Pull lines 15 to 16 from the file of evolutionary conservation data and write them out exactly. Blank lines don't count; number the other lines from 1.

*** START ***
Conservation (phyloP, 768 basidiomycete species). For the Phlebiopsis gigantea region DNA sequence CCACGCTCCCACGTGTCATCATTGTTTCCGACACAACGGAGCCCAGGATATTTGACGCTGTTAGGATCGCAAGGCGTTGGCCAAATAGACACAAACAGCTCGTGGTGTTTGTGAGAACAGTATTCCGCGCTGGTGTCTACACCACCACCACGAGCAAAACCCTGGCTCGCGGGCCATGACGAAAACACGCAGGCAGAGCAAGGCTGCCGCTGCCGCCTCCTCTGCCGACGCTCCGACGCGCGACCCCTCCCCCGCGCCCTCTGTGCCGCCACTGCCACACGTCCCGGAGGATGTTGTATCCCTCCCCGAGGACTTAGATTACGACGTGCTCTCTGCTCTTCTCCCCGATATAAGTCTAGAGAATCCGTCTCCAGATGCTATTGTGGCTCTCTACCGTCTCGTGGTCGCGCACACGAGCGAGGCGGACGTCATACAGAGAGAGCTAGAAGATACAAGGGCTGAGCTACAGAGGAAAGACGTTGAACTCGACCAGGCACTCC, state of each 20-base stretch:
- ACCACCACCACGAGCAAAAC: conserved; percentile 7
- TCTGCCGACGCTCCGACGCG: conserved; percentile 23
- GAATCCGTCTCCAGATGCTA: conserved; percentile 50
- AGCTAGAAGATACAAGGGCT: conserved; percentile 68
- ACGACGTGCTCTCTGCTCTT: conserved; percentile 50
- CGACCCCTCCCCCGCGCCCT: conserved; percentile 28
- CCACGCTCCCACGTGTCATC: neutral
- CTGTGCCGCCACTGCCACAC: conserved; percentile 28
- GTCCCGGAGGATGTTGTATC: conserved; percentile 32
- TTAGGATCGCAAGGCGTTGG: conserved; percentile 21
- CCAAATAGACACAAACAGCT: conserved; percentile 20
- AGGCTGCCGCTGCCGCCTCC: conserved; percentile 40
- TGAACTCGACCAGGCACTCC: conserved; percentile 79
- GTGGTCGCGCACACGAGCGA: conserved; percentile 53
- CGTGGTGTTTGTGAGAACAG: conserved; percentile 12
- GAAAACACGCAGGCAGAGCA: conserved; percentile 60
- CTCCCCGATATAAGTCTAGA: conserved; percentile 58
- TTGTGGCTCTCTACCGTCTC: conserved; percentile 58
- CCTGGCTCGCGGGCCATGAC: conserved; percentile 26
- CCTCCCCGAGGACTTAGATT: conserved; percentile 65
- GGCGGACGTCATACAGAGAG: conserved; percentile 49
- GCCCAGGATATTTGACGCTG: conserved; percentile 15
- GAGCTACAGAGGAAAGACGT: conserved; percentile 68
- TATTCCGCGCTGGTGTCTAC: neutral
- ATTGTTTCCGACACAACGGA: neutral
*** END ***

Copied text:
- GTGGTCGCGCACACGAGCGA: conserved; percentile 53
- CGTGGTGTTTGTGAGAACAG: conserved; percentile 12